One of the programs that was shut out at the Freddie Awards was Hilton HHonors. I don’t think they should have won Program of the Year, but I do feel that HHonors has been getting a bit of a bad wrap in the frequent flyer community. For a long time they deserved it. The features of their program were limited —
- On the redemption side, no ability to use points for a better room than standard, no ability to stretch your points through cash and points awards like Starwood and then Priority Club offered.
- On the elite benefits side, no suite upgrades. To me, that’s the kiss of death for a program.
- And a couple of years ago they went through a big devaluation of their points.
But Hilton has made major changes in these areas, I just think they’ve under-communicated with their members. They haven’t made the changes in ways I’d have ideally liked, but the program is better now in my opinion than it was 18 months ago.
A couple of years ago the head of the HHonors program said effectively that he doesn’t believe in offering more value than competitors, since his customers won’t realize it, he’ll just wind up spending more money and won’t get their loyalty in return. So why offer better value? (He didn’t say it exactly that way, but it’s the best I’ve been able to make of statements calling the program ‘over-indexed’ and ‘not getting credit for that’ since customers only pay attention to the value proposition when it comes time to redeem the points). So I don’t ever expect HHonors to be the leader in this space. But they’ve actually gotten better, I think.
They don’t get credit for it, just like I think US Airways doesn’t get enough credit for some of the things they’ve done like being the first to introduce the current best business class seat in the market, or roll out first class cabins in their regional aircraft quickly.
With Hilton, I have to think it’s their own fault, they’ve made changes to their program but it’s not really been clear that they’ve done much to communicate those changes.
- Hilton made the big move that other chains have also made with their points, making reward nights available whenever standard rooms are on sale. Starwood pioneered this but pretty much everyone has matched.
- Suite upgrades are important, Hilton isn’t the best at it, but at least they’re not explicitly out of the game (like Marriott is). Hilton removed the exclusion of suites from the upgrade terms and conditions.
- Free internet is now standard for Gold and Diamond elites, and Diamonds get points as a check-in amenity now and don’t have to give up their upgrade or club access to get the 1000 points. It’s small, but significant.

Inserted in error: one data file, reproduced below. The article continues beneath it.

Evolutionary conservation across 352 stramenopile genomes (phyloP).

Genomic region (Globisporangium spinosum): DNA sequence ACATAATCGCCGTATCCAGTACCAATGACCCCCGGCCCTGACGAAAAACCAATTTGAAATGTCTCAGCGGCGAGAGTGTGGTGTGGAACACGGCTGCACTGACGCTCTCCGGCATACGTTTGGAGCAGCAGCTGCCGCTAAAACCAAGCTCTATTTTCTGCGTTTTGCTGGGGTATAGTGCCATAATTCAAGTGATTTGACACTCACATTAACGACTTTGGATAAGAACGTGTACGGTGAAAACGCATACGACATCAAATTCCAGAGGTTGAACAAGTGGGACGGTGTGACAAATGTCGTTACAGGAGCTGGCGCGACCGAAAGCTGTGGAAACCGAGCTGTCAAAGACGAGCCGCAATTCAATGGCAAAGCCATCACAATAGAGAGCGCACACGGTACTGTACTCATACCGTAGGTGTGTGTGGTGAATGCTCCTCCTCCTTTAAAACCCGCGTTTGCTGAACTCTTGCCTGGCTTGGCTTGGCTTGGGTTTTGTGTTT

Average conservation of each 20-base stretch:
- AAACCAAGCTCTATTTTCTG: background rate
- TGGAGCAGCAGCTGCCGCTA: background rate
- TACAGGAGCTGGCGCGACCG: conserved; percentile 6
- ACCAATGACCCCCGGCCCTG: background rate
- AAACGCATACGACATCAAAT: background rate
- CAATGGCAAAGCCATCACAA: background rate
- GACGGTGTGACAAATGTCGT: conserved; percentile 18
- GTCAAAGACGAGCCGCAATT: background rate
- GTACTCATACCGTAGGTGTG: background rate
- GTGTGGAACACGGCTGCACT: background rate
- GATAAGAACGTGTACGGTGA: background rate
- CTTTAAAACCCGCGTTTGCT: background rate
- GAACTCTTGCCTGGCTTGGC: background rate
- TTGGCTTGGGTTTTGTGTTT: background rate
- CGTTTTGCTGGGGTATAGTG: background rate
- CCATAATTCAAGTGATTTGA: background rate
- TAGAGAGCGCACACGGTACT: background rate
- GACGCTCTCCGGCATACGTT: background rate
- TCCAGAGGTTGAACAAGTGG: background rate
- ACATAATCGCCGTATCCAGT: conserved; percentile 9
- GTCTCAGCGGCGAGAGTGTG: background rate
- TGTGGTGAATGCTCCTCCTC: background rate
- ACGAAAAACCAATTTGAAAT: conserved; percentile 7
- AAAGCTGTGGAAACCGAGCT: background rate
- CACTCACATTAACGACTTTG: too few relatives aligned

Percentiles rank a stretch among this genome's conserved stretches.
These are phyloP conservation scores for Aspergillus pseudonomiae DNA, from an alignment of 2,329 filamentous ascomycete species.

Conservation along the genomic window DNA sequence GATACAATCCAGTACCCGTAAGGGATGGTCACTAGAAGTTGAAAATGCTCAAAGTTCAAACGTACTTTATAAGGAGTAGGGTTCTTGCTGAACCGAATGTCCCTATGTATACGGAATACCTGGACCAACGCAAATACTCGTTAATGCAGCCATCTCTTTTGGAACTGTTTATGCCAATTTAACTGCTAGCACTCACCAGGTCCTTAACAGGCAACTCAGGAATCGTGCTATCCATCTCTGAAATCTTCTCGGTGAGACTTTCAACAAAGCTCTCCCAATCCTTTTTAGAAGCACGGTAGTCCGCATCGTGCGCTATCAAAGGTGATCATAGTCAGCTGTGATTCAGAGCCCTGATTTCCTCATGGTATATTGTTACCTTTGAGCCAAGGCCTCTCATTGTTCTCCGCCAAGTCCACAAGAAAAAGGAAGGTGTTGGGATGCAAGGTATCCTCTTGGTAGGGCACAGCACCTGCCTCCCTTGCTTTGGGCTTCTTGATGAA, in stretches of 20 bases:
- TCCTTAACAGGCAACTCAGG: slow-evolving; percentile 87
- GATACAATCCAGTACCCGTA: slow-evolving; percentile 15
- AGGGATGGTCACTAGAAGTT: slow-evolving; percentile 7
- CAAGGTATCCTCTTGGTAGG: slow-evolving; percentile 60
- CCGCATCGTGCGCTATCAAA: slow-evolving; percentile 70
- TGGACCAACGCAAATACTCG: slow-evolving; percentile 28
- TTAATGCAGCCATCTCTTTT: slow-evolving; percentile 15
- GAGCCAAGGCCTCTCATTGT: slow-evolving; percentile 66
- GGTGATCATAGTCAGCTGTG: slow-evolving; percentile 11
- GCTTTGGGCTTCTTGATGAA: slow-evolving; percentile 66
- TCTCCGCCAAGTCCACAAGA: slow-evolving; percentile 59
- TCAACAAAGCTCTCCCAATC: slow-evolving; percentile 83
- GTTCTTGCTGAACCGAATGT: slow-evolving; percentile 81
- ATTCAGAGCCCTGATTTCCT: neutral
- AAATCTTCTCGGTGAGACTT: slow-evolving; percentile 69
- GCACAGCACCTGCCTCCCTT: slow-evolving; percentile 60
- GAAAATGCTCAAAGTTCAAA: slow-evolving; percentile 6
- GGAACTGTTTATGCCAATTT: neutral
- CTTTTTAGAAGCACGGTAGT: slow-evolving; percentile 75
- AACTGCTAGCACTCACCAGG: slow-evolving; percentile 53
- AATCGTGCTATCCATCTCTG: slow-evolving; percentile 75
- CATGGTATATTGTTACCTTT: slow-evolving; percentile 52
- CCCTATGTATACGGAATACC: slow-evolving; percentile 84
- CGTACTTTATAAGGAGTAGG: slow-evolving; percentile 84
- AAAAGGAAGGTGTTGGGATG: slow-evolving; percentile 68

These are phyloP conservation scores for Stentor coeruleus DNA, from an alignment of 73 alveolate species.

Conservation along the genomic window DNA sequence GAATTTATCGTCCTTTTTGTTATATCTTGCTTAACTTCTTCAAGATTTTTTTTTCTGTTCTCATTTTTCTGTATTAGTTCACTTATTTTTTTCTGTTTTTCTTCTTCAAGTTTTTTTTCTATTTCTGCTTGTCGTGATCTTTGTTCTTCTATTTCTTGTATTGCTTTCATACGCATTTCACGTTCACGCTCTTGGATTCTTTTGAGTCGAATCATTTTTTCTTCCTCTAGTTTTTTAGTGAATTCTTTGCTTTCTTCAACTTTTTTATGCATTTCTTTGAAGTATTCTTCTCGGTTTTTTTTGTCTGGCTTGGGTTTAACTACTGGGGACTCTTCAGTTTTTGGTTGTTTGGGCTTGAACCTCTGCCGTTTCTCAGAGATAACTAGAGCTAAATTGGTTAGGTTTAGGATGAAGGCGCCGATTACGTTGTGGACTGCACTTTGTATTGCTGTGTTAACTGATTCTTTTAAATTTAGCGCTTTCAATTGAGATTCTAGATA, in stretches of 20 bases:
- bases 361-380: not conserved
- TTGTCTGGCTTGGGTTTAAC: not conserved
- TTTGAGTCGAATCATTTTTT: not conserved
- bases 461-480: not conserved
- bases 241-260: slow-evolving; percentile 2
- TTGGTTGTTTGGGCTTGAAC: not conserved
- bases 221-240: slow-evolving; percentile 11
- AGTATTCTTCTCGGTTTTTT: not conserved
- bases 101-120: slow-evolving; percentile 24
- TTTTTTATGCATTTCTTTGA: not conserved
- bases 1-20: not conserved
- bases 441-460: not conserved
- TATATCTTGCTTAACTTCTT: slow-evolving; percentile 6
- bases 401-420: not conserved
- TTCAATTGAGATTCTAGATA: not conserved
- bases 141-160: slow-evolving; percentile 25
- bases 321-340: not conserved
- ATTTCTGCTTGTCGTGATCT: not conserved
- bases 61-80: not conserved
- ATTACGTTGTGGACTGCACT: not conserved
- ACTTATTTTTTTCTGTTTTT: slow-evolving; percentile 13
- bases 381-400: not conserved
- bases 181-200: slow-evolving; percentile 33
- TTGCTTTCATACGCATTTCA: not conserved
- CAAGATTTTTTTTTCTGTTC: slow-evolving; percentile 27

- They added premium room awards, where you can spend additional points and reserve a higher category room. It’s not a fixed number of points for a better room like at Starwood or Hyatt, the number of points is based on published room rates for the nights of the stay and only values the points at about half a cent apiece. So not great. But it’s better than not having the option. Some don’t like it because now that upgraded rooms are almost always available, the program won’t go out and buy Diamond members free reward nights when standard rooms are sold out (as the Diamond could simply redeem more points for a higher level room). Tradeoffs.
- They added cash and points, following Starwood and later Priority Club, I actually expect Hyatt will eventually adopt this. It’s a great way to stretch your points further.
- And they’ve gotten much more active in the promotions space, encouraging more stays with additional points. I haven’t found Hilton to generally offer the most lucrative promotions of any chains, but some have been pretty good, and they do promos much more frequently than they used to.
- I even find the website to be less glitch than in the past, it used to be tough to search for award nights and every third page I used to have to log back in, things are much improved in the past six months.
They haven’t gotten credit for what seem to me to be improvements, but then they also haven’t really communicated those improvements. And if it’s at least arguable that they’ve made strides, you’d think they’d be shouting that from the rooftops.
I don’t think HHonors is the best hotel loyalty program out there, but I think it’s better than their members and other observers give them credit for.
For a long time I’ve expected them to roll out a new elite tier as a way of adding on additional benefits for their most loyal guests. That seemed like it would be a no brainer considering how easily they give away their Diamond tier now, I ‘earn’ my HHonors Diamond status by putting $40,000 of credit card spend on the American Express Surpass card each year ($75 annual fee). And when I’m able to do it by dropping a Hilton conference on the card, the spend earns 9 Hilton points per dollar.
Hilton is pretty darned ubiquitous. So it’s nice to have a big program status in my wallet, to complement the smaller but more lucrative Starwood and Hyatt programs.
And while Hiltons aren’t usually top of the line in most locations, they’ve done a great job adding aspirational properties, I can think of few better redemptions than what I had at the Conrad Koh Samui over this last Thanksgiving, there’s a new Conrad in Sanya, China that looks great and is at some point on my list, and if nothing else the Conrad Bali offers free unlimited laundry in their club section. There’s even two high-end properties in the Maldives! Unlike Starwood they don’t charge double points for hotels that are ‘all suite’ (though they may limit the number of rooms considered standard as a way of extracting more points for redemption, another pet peeve). On the whole, there are some good values to be had in the HHonors system.